Plaintiff has three children, ages seven, six and three at the time of the administrative hearing, and his live-in brother-in-law helped care for the children. Tr. 65-66. Plaintiff stated his role with the children is primarily just playing with them. Tr. 66. He testified he does get up with his children in the morning and drive them about a half a block to their bus stop for school and is there to say goodnight to his children at night. Tr. 69.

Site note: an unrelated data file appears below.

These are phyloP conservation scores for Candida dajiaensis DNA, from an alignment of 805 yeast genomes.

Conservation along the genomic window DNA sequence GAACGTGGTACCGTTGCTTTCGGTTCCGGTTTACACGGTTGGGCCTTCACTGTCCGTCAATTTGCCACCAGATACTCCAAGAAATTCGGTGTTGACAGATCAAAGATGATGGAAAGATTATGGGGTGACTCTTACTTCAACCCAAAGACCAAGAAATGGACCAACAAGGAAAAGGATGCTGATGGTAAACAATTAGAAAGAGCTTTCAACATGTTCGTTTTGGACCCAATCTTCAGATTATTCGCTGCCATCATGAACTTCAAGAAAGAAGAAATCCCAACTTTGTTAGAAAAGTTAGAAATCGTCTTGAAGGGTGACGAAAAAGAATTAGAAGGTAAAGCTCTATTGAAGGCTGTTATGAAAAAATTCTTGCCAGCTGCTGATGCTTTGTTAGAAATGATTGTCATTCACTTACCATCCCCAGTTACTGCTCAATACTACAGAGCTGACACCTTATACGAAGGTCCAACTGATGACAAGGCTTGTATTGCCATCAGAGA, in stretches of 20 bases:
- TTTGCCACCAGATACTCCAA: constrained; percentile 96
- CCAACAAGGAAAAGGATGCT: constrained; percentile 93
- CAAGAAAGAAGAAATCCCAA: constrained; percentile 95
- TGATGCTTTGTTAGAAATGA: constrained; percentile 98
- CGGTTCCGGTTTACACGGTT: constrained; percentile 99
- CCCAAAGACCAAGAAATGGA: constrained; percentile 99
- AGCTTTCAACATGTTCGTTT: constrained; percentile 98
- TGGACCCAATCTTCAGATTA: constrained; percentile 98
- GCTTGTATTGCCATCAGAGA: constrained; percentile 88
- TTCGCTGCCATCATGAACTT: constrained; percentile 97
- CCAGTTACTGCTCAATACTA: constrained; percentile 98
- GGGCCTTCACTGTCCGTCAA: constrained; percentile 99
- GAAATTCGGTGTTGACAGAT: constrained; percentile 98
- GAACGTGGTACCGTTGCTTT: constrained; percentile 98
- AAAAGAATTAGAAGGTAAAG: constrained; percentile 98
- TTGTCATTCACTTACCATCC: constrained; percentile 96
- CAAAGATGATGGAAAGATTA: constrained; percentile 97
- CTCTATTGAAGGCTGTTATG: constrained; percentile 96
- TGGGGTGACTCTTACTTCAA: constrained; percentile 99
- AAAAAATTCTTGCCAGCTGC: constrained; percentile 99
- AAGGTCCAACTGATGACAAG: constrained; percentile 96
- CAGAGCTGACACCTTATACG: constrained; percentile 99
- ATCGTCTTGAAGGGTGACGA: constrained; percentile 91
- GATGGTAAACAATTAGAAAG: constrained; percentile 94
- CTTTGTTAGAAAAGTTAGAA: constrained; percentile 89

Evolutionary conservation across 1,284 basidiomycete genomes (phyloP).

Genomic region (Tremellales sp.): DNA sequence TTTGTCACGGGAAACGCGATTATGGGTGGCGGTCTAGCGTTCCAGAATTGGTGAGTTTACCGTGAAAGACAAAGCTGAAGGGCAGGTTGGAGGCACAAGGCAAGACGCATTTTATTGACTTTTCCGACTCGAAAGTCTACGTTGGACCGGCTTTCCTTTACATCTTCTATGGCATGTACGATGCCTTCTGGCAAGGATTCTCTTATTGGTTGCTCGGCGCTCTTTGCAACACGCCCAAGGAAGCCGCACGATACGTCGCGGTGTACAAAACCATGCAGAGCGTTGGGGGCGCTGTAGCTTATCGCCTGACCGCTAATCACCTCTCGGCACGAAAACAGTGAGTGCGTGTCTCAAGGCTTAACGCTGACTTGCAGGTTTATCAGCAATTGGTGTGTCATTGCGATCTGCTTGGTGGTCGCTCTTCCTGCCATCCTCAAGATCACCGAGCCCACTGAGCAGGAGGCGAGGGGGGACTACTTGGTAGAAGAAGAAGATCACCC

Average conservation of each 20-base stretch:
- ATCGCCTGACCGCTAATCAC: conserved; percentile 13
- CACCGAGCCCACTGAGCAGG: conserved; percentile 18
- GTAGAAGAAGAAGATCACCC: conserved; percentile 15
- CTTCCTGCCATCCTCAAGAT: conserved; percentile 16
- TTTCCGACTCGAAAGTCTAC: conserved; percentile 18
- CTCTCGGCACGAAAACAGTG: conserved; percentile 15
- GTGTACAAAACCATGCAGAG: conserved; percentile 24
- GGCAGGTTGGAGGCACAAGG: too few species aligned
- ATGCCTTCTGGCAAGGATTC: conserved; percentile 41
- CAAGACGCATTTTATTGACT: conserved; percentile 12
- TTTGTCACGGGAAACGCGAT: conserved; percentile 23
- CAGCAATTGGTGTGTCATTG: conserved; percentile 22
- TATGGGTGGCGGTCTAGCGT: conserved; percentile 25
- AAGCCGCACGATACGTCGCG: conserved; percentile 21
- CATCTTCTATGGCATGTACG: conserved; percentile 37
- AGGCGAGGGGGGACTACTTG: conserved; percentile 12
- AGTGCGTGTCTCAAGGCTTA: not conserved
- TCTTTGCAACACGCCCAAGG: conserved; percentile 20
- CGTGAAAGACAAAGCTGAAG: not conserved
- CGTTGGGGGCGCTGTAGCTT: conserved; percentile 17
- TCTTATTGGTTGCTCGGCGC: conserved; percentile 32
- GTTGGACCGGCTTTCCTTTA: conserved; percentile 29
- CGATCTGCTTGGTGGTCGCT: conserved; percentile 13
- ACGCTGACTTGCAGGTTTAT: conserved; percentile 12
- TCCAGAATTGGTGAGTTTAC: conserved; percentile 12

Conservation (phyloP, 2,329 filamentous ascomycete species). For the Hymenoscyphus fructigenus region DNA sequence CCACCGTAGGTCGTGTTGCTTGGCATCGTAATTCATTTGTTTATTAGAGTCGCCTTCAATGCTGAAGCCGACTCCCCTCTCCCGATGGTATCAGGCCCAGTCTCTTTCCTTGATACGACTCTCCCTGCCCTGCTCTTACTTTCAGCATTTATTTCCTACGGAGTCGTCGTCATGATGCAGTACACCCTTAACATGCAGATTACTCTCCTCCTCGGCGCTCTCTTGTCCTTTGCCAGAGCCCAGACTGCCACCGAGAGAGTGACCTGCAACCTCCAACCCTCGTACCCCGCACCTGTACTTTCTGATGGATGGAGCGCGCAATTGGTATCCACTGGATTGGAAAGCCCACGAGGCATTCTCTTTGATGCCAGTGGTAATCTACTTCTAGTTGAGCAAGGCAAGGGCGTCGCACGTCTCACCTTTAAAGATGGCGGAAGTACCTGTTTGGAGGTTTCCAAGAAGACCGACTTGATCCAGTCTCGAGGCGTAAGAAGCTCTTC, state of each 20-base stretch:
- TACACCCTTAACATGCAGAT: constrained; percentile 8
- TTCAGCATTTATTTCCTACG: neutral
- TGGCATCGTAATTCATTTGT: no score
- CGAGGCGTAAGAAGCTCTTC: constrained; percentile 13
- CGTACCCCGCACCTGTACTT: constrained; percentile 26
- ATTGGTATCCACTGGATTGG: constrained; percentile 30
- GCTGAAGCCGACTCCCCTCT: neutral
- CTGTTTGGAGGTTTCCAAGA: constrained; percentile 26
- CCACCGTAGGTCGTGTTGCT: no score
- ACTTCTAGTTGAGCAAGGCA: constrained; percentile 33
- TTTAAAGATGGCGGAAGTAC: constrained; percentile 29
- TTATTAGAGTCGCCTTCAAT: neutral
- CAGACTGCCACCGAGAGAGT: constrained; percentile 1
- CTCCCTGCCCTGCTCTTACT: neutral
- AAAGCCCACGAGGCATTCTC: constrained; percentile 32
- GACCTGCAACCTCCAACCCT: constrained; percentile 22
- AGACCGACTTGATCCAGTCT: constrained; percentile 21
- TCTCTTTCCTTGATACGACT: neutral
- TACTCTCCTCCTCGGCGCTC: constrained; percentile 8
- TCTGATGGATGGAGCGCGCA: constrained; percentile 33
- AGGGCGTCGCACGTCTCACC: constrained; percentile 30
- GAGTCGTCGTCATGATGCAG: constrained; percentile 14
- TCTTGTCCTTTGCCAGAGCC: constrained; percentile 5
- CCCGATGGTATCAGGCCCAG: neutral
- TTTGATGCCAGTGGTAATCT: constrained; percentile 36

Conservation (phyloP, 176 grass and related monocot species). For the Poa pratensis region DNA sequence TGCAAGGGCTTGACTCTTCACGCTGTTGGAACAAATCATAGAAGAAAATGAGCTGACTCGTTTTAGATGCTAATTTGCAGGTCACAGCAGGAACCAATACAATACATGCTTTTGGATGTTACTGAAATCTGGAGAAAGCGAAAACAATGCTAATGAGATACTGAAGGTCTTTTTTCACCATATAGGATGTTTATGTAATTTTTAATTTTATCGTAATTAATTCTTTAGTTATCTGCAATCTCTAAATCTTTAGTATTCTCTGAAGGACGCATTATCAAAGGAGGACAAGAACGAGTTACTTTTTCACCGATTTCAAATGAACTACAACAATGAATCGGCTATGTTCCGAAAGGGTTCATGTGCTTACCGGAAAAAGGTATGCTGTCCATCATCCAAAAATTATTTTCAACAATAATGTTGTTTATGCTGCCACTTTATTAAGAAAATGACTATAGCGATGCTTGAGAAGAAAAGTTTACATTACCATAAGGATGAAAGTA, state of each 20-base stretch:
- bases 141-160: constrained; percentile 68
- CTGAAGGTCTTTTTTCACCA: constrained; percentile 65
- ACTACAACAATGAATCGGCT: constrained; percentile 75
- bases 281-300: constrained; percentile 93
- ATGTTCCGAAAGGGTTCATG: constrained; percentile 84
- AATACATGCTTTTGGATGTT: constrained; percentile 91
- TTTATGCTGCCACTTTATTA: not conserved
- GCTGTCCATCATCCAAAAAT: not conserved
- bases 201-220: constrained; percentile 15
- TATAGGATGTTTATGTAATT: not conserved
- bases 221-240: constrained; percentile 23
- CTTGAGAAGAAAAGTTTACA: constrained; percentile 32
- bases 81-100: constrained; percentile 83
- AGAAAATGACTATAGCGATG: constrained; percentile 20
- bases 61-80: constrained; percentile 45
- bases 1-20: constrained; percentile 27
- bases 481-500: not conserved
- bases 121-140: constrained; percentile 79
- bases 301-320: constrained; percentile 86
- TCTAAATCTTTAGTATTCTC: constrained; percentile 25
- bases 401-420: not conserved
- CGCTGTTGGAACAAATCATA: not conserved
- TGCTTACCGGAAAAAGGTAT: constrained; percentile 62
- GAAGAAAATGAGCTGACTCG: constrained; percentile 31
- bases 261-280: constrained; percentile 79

The ALJ is responsible for determining credibility, resolving conflicts in medical testimony, and resolving ambiguities. Andrews v. Shalala, 53 F.3d 1035, 1039 (9th Cir. 1995). The ALJ's determinations of law are reviewed de novo, with deference to a reasonable interpretation of the applicable statutes. McNatt v. Apfel, 201 F.3d 1084, 1087 (9th Cir. 2000). The decision of the ALJ may be reversed only if it is not supported by substantial evidence or if it is based on legal error. Tackett v. Apfel, 180 F.3d 1094, 1097 (9th Cir. 1999). Substantial evidence is defined as being more than a mere scintilla, but less than a preponderance. Id. at 1098. Put another way, substantial evidence is such relevant evidence as a reasonable mind might accept as adequate to support a conclusion. Richardson v. Perales, 402 U.S. 389, 401 (1971). If the evidence is susceptible to more than one rational interpretation, the Court may not substitute its judgment for that of the ALJ. Tackett, 180 F.3d at 1097; Morgan v. Commissioner of Social Sec. Admin., 169 F.3d 595, 599 (9th Cir. 1999). If substantial evidence supports the administrative findings, or if conflicting evidence supports a finding of either disability or non-disability, the ALJ's determination is conclusive. Sprague v. Bowen, 812 F.2d 1226, 1229-1230 (9th Cir. 1987). Nevertheless, a decision supported by substantial evidence will be set aside if the proper legal standards were not applied in weighing the evidence and making the decision. Brawner v. Secretary of Health and Human Services, 839 F.2d 432, 433 (9th Cir. 1988).